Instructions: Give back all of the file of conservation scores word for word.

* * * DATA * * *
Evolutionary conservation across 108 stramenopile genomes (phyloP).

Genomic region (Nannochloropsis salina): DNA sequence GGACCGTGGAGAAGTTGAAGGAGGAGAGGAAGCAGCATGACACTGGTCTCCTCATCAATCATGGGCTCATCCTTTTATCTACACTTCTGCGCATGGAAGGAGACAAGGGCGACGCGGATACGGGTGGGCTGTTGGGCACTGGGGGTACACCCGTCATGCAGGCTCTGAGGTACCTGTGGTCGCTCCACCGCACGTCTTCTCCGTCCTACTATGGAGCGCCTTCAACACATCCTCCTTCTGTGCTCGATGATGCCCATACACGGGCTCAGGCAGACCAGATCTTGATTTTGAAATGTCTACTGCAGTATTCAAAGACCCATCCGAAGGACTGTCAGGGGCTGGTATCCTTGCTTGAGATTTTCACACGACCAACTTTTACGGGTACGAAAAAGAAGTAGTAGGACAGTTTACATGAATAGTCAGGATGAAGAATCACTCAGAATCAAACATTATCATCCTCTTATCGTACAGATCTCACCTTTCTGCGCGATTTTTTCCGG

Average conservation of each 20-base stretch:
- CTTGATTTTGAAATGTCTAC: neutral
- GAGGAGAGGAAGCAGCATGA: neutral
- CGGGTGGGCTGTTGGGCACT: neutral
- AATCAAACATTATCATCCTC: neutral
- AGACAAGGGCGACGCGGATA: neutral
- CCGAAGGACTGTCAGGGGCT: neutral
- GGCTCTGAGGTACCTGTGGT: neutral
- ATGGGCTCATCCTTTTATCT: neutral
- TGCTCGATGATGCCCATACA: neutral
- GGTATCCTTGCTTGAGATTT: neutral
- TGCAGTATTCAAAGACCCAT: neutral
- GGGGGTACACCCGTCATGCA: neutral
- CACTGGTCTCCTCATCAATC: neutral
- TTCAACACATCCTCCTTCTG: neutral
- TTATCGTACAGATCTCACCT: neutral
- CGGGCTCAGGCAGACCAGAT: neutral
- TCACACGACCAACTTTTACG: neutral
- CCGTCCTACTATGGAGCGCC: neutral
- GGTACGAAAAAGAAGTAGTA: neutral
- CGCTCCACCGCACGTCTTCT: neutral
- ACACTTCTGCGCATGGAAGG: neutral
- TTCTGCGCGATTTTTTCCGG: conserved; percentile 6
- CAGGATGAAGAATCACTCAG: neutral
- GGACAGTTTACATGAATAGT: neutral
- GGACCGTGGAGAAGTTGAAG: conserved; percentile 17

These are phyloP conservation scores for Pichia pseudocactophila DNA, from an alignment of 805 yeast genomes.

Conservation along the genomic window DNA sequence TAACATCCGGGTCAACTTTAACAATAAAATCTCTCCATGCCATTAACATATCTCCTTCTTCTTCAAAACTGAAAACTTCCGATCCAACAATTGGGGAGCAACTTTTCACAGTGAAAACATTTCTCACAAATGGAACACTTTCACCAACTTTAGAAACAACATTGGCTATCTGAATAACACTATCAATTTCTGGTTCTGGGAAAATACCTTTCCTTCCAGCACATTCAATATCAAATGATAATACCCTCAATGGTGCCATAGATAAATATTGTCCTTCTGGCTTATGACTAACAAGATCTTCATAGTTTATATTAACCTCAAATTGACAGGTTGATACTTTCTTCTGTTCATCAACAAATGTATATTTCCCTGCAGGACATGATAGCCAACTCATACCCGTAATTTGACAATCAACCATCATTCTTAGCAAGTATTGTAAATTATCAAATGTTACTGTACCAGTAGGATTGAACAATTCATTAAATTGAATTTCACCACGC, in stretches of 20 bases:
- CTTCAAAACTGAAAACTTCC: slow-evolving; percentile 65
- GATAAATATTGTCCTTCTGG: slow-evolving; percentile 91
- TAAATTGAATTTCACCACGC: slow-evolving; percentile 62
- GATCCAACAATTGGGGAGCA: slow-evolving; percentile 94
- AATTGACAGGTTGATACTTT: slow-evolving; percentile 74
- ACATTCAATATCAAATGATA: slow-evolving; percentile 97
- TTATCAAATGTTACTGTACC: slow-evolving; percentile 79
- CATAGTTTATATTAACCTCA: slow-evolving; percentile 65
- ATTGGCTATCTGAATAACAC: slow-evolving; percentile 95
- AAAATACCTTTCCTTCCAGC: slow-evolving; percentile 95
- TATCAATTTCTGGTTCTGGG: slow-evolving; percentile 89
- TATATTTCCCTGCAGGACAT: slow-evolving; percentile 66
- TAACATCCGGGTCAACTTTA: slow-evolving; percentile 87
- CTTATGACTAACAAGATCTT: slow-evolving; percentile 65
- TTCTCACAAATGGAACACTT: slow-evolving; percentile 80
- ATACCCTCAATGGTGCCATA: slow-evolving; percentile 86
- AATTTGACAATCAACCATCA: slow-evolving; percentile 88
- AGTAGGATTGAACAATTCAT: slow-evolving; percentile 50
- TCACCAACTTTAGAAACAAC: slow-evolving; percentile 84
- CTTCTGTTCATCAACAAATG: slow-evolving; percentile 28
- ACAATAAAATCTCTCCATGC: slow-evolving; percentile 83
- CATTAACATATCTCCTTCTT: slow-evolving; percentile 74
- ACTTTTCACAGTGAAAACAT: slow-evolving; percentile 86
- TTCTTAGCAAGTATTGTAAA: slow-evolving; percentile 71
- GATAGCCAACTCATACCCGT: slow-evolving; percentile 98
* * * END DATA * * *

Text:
Evolutionary conservation across 108 stramenopile genomes (phyloP).

Genomic region (Nannochloropsis salina): DNA sequence GGACCGTGGAGAAGTTGAAGGAGGAGAGGAAGCAGCATGACACTGGTCTCCTCATCAATCATGGGCTCATCCTTTTATCTACACTTCTGCGCATGGAAGGAGACAAGGGCGACGCGGATACGGGTGGGCTGTTGGGCACTGGGGGTACACCCGTCATGCAGGCTCTGAGGTACCTGTGGTCGCTCCACCGCACGTCTTCTCCGTCCTACTATGGAGCGCCTTCAACACATCCTCCTTCTGTGCTCGATGATGCCCATACACGGGCTCAGGCAGACCAGATCTTGATTTTGAAATGTCTACTGCAGTATTCAAAGACCCATCCGAAGGACTGTCAGGGGCTGGTATCCTTGCTTGAGATTTTCACACGACCAACTTTTACGGGTACGAAAAAGAAGTAGTAGGACAGTTTACATGAATAGTCAGGATGAAGAATCACTCAGAATCAAACATTATCATCCTCTTATCGTACAGATCTCACCTTTCTGCGCGATTTTTTCCGG

Average conservation of each 20-base stretch:
- CTTGATTTTGAAATGTCTAC: neutral
- GAGGAGAGGAAGCAGCATGA: neutral
- CGGGTGGGCTGTTGGGCACT: neutral
- AATCAAACATTATCATCCTC: neutral
- AGACAAGGGCGACGCGGATA: neutral
- CCGAAGGACTGTCAGGGGCT: neutral
- GGCTCTGAGGTACCTGTGGT: neutral
- ATGGGCTCATCCTTTTATCT: neutral
- TGCTCGATGATGCCCATACA: neutral
- GGTATCCTTGCTTGAGATTT: neutral
- TGCAGTATTCAAAGACCCAT: neutral
- GGGGGTACACCCGTCATGCA: neutral
- CACTGGTCTCCTCATCAATC: neutral
- TTCAACACATCCTCCTTCTG: neutral
- TTATCGTACAGATCTCACCT: neutral
- CGGGCTCAGGCAGACCAGAT: neutral
- TCACACGACCAACTTTTACG: neutral
- CCGTCCTACTATGGAGCGCC: neutral
- GGTACGAAAAAGAAGTAGTA: neutral
- CGCTCCACCGCACGTCTTCT: neutral
- ACACTTCTGCGCATGGAAGG: neutral
- TTCTGCGCGATTTTTTCCGG: conserved; percentile 6
- CAGGATGAAGAATCACTCAG: neutral
- GGACAGTTTACATGAATAGT: neutral
- GGACCGTGGAGAAGTTGAAG: conserved; percentile 17

These are phyloP conservation scores for Pichia pseudocactophila DNA, from an alignment of 805 yeast genomes.

Conservation along the genomic window DNA sequence TAACATCCGGGTCAACTTTAACAATAAAATCTCTCCATGCCATTAACATATCTCCTTCTTCTTCAAAACTGAAAACTTCCGATCCAACAATTGGGGAGCAACTTTTCACAGTGAAAACATTTCTCACAAATGGAACACTTTCACCAACTTTAGAAACAACATTGGCTATCTGAATAACACTATCAATTTCTGGTTCTGGGAAAATACCTTTCCTTCCAGCACATTCAATATCAAATGATAATACCCTCAATGGTGCCATAGATAAATATTGTCCTTCTGGCTTATGACTAACAAGATCTTCATAGTTTATATTAACCTCAAATTGACAGGTTGATACTTTCTTCTGTTCATCAACAAATGTATATTTCCCTGCAGGACATGATAGCCAACTCATACCCGTAATTTGACAATCAACCATCATTCTTAGCAAGTATTGTAAATTATCAAATGTTACTGTACCAGTAGGATTGAACAATTCATTAAATTGAATTTCACCACGC, in stretches of 20 bases:
- CTTCAAAACTGAAAACTTCC: slow-evolving; percentile 65
- GATAAATATTGTCCTTCTGG: slow-evolving; percentile 91
- TAAATTGAATTTCACCACGC: slow-evolving; percentile 62
- GATCCAACAATTGGGGAGCA: slow-evolving; percentile 94
- AATTGACAGGTTGATACTTT: slow-evolving; percentile 74
- ACATTCAATATCAAATGATA: slow-evolving; percentile 97
- TTATCAAATGTTACTGTACC: slow-evolving; percentile 79
- CATAGTTTATATTAACCTCA: slow-evolving; percentile 65
- ATTGGCTATCTGAATAACAC: slow-evolving; percentile 95
- AAAATACCTTTCCTTCCAGC: slow-evolving; percentile 95
- TATCAATTTCTGGTTCTGGG: slow-evolving; percentile 89
- TATATTTCCCTGCAGGACAT: slow-evolving; percentile 66
- TAACATCCGGGTCAACTTTA: slow-evolving; percentile 87
- CTTATGACTAACAAGATCTT: slow-evolving; percentile 65
- TTCTCACAAATGGAACACTT: slow-evolving; percentile 80
- ATACCCTCAATGGTGCCATA: slow-evolving; percentile 86
- AATTTGACAATCAACCATCA: slow-evolving; percentile 88
- AGTAGGATTGAACAATTCAT: slow-evolving; percentile 50
- TCACCAACTTTAGAAACAAC: slow-evolving; percentile 84
- CTTCTGTTCATCAACAAATG: slow-evolving; percentile 28
- ACAATAAAATCTCTCCATGC: slow-evolving; percentile 83
- CATTAACATATCTCCTTCTT: slow-evolving; percentile 74
- ACTTTTCACAGTGAAAACAT: slow-evolving; percentile 86
- TTCTTAGCAAGTATTGTAAA: slow-evolving; percentile 71
- GATAGCCAACTCATACCCGT: slow-evolving; percentile 98